Political Tribes

By Gia

Like the no good Tide pod eating lazy millennial that I am, I get my news online and for the past few years, I’ve been hooked on Vox for my news and infotainment. Vox is an excellent organization that does deep dives and tries to explain the news in an honest, digestible, non-clickbait-y way. The founder and editor, Ezra Klein, has a weekly podcast where he does in depth interviews with political and cultural bigwigs as well as up and coming names to pay attention to. A few weeks ago he had Amy Chua on and she was talking about her book Political Tribes: Group Instinct and the Fate of Nations. I was immediately hooked.


I think the country as a whole is still coming to terms with the 2016 election results. If you didn’t have an “Oh fuck” moment that election night, you weren’t paying attention. I think our notion of what the country was, who the people are, was tested. There was a lot more going on than we thought and at times, especially in the media, it seems that we are divided and moving farther apart on what we believe it means to be American.  


How deeply ingrained tribalism is:


Humans are a pack animal. We cannot survive without one another and are hard wired to seek out and maintain tribes to belong to. We are also hardwired to keep others out of our tribes. Belonging would feel cheaper some how if everyone got into the club.


These instincts kick in pretty early – infants only a few months old will show preference for people of their own family/ethnic group in photos and interactions.


A group of school kids that were divided into a group wearing blue t-shirts and red t-shirts were so biased to their own group assignments that they could remember favorable traits about their own team and negative traits of the outgroup much more easily.


People are wired to seek out groups. Groups have very strong social psychologies. These impact every aspect of our lives, especially politics.


After reading Chua’s book, I learned a few new definitions:



  • America is a supergroup.



What does that mean?


  • Super groups have open memberships regardless of race, ethnicity, religion, culture, class. There’s no need to shed your own identity to belong to larger group identity, but  the group still has collective overarching identity. I can be Indian and a woman and Sikh, and not like Star Wars but still be American.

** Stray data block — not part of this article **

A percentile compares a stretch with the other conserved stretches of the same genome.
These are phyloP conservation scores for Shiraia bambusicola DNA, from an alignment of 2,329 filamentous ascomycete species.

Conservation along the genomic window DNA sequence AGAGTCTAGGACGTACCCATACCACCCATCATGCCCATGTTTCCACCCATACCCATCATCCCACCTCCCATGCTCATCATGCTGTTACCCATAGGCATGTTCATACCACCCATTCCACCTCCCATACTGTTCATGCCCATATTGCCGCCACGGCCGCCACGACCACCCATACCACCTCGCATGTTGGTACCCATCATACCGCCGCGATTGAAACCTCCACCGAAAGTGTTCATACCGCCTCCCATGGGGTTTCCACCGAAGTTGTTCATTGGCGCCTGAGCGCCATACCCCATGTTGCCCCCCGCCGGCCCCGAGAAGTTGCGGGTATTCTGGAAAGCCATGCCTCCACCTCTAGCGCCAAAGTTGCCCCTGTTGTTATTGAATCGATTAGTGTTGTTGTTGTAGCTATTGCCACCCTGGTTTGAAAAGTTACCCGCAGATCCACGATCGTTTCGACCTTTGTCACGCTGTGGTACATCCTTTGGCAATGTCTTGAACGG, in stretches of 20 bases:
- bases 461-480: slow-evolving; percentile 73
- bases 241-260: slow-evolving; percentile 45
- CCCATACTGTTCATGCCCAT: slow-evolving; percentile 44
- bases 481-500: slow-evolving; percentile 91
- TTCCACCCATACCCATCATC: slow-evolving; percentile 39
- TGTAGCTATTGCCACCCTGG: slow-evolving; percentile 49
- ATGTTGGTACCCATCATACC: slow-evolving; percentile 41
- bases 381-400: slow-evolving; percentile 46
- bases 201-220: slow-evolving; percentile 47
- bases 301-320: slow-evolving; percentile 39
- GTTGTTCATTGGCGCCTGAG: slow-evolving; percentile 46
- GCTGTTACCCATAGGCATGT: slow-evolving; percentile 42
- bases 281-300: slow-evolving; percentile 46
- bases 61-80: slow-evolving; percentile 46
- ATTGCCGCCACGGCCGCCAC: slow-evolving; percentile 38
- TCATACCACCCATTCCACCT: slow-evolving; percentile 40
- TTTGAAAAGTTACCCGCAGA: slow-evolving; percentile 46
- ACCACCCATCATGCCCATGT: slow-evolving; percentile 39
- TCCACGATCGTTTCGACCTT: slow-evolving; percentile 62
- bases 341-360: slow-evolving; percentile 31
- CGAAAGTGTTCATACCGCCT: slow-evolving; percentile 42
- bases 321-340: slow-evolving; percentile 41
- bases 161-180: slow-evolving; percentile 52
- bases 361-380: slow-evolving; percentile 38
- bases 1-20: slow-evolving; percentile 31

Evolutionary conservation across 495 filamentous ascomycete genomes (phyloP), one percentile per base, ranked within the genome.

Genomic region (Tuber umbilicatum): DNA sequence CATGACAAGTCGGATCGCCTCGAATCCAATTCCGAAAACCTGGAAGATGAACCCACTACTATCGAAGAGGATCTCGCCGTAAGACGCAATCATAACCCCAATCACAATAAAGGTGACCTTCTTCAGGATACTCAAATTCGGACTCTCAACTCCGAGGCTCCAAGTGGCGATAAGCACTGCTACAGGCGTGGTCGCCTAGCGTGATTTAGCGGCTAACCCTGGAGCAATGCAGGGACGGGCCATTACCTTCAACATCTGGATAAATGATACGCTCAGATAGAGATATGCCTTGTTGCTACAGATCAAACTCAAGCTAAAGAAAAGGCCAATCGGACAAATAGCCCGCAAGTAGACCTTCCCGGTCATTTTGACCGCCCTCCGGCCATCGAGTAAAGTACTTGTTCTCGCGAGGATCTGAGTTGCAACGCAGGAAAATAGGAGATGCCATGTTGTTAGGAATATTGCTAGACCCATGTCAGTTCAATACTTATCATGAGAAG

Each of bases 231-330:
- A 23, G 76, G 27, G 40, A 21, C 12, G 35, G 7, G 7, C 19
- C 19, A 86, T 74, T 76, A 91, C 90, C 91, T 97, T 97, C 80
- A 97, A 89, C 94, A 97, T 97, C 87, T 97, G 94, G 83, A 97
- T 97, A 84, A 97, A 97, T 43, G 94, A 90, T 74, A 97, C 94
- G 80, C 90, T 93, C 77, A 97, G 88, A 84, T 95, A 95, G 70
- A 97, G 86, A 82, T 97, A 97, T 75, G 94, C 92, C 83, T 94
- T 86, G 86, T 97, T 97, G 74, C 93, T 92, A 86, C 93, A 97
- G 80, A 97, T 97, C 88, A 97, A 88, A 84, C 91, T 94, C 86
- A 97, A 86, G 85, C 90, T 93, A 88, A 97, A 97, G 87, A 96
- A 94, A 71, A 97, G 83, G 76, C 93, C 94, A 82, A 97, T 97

• America is even more special because we have birthright citizenship. Just being born here makes you American, even if you don’t speak English (though some may contest that).

Supergroups are extremely rare and almost never exist as countries. Think of places like France – you may live there, but unless you adopt a certain way of living (and perhaps even then) you’ll never be French. Have you ever heard of a Indian-French person? But Indian American sounds familiar. African-German? But African American is a thing. Most other groups are much more homogenous. America prides itself on diversity. (Mostly.)

This doesn’t mean that we don’t have tribal conflicts. They are just different.


  1. Market Dominant Minority


What does that mean?


  • A market dominant minority is a small group of people who are the minority in a country who have a disproportionate amount of wealth/control over the economy and social institutions. Think old white Christian men in America. The Chinese in Vietnam. The light skin European descendants in Venezuela. The Tajiks in Pashtun heavy Afghanistan.


  • She then lays out how Venezuela, Vietnam, Afghanistan, and Iraq were impacted by the general lack of awareness of how tribal identities work.

Russia and America were both unable to get a handle on Afghanistan. Neither group understood that communism vs. capitalism wasn’t nearly as important to the over thrown Pashtun people as the favoritism of the market dominant Tajiks that America appeared to be helping.


The Vietnamese rebels were outraged that America was aiding the Han Chinese market dominant minority in their country that also happened to be pro-capitalism. They weren’t all Vietnamese – there was not collective identity for America to unite, the tensions were something we severely mis-calculated to the detriment of their country and ours.